21 January 2022
After a considerable delay, the Treasury has published the Government’s responses to the most recent reviews undertaken by the Office of Tax Simplification (OTS) into inheritance tax (IHT) and capital gains tax (CGT). Depending on your point of view, these responses are either reassuring or underwhelming: with the exception of some largely technical amendments, all of the OTS’s proposals have been politely shelved.
In response to the OTS’s 11 proposals in its second report on IHT, the Financial Secretary to the Treasury wrote that:
‘after careful consideration of your recommendations, the Government has decided not to proceed with any changes at the moment, but will bear your very valuable work in mind if the Government considers reform of IHT in the future.’
This amounts to a comprehensive rejection of the proposals to reform IHT, and the ‘if’ is very telling – clearly the reform of IHT is not on the Government’s agenda for the foreseeable future.
In practice, this rejection removes the short-term risk of gift taxes and restrictions on IHT reliefs for business/agricultural assets, but it does also leave in place over 35 years of accumulated legislation, so don’t expect the IHT rules to get any simpler.
Capital gains tax
The Treasury response to the OTS’s CGT proposals is more nuanced, but in many ways the result is the same. Of the 14 specific proposals made in the OTS’s second CGT report, four have been rejected outright, five are under consideration and five have been accepted, although no specific response is provided to any of the 11 recommendations made in the OTS’s first report. As a flavour, radical changes such as removal of CGT rebasing of assets on death appear to have been rejected, and the accepted proposals include agreement that HMRC should improve guidance on some specific subjects. Overall, although there will be changes that will be welcome to a few, most taxpayers will not notice any difference.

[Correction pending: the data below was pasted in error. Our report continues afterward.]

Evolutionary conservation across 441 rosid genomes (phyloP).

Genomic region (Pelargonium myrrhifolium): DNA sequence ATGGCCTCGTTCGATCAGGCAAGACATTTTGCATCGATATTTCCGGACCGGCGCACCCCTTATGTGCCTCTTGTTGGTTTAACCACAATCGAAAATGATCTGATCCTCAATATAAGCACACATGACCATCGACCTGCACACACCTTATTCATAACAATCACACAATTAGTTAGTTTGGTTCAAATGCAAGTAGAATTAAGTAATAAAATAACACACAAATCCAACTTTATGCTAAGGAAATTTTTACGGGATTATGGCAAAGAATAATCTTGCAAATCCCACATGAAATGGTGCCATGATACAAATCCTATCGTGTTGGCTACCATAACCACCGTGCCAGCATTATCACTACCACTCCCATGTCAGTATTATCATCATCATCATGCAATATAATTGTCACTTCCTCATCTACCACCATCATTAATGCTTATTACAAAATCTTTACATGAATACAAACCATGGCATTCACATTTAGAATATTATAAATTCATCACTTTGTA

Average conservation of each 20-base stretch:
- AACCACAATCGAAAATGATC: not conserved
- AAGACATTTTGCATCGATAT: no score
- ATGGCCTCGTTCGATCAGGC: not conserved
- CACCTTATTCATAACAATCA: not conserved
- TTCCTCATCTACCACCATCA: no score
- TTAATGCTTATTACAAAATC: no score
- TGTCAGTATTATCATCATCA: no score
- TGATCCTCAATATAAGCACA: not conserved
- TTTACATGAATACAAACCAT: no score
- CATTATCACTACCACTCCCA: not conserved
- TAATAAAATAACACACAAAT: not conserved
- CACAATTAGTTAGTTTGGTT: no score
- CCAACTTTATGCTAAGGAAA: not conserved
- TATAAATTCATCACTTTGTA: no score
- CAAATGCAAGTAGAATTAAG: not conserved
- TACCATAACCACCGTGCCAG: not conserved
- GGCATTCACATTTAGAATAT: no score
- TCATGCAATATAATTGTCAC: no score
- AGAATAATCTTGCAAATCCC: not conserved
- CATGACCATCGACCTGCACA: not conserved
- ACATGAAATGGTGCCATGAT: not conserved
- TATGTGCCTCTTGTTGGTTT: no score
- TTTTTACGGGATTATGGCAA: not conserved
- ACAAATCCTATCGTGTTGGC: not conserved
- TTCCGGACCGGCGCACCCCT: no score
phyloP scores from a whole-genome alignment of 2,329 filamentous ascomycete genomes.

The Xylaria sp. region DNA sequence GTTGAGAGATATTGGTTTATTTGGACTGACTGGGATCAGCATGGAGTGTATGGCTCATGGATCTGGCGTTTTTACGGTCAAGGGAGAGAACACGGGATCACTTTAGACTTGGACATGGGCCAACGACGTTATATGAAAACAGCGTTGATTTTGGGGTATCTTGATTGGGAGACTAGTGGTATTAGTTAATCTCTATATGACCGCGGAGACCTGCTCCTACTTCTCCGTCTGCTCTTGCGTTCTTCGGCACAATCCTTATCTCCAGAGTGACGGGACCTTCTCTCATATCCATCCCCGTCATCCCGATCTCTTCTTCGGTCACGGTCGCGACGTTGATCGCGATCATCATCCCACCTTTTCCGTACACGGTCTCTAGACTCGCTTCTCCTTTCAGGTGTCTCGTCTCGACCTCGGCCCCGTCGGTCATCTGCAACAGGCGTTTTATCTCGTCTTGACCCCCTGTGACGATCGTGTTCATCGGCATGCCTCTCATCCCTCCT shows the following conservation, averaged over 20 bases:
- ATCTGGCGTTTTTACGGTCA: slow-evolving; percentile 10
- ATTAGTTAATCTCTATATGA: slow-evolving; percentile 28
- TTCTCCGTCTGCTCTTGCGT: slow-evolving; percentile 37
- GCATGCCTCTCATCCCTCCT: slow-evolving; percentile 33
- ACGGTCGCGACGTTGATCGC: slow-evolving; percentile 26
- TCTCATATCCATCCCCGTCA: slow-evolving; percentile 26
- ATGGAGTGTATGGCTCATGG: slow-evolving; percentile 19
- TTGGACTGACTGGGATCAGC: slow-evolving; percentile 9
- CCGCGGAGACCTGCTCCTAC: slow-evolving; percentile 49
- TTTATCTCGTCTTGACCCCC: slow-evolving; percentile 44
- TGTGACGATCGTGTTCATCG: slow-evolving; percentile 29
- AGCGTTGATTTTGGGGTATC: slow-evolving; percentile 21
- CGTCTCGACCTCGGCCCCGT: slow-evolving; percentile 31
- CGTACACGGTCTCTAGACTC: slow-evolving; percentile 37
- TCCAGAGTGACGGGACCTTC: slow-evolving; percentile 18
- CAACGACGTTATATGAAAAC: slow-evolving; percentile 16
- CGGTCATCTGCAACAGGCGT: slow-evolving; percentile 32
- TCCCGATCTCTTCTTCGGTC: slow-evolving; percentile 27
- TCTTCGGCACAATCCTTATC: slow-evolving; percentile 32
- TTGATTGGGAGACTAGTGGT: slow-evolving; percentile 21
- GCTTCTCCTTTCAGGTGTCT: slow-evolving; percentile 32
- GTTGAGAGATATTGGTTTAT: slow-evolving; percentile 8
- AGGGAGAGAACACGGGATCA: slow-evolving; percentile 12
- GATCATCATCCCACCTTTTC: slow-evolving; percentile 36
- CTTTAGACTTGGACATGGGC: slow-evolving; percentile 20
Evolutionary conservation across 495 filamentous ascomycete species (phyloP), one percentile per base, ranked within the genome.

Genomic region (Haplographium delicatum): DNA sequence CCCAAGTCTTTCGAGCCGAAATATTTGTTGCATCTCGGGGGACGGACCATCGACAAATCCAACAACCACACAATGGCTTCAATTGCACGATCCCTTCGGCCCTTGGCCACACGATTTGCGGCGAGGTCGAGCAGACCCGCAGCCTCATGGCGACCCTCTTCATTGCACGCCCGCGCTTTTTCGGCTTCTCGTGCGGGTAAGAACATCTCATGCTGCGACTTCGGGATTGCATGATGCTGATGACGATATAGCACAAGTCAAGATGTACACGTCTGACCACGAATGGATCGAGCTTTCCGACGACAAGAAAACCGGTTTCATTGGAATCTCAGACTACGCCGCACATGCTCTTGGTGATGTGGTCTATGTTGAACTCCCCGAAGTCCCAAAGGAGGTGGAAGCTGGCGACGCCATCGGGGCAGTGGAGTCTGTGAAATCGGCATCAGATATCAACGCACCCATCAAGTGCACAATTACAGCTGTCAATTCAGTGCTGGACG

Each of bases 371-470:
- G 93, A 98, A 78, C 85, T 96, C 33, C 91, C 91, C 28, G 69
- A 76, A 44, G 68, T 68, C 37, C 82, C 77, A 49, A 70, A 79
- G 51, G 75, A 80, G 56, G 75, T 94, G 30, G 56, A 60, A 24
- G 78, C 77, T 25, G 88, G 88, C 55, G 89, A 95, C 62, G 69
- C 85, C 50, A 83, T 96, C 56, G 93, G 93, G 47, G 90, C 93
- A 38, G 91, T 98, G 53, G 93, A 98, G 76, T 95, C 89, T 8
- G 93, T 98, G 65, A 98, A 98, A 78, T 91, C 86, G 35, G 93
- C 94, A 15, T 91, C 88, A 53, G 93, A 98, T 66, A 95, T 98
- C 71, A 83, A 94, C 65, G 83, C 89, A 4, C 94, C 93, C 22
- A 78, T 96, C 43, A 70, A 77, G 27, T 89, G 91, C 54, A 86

In explaining her response, the Financial Secretary noted that:
‘reforms would involve a number of wider policy trade-offs and so careful thought must be given to the impact that they would have on taxpayers, as well as any additional administrative burden on HMRC.’
Since the OTS has just given careful thought to the subject, this strongly suggests that we will not see any major reforms such as equalising CGT and income tax rates before the next general election.
The process of government is all about reviewing options and making choices. The responses to the OTS make it clear that the Government does not currently view capital taxes as a good area in which to invest scarce Treasury and HMRC resources, and although reform of elements of IHT and CGT would be very welcome, it is easy to understand that there are currently bigger priorities elsewhere.
The practical implication of the Treasury responses is to create a period during which taxpayers can plan with a higher degree of confidence. Although changes in CGT rates or removal of existing tax reliefs before the next election are still possible, they now seem much less likely than was previously thought. With a wealth tax also looking extremely unlikely to be introduced anytime soon, for better or worse it looks like the current rules taxing death and disposals will be here for a while yet.
For more information, please get in touch with Andrew Robins, or your usual RSM contact.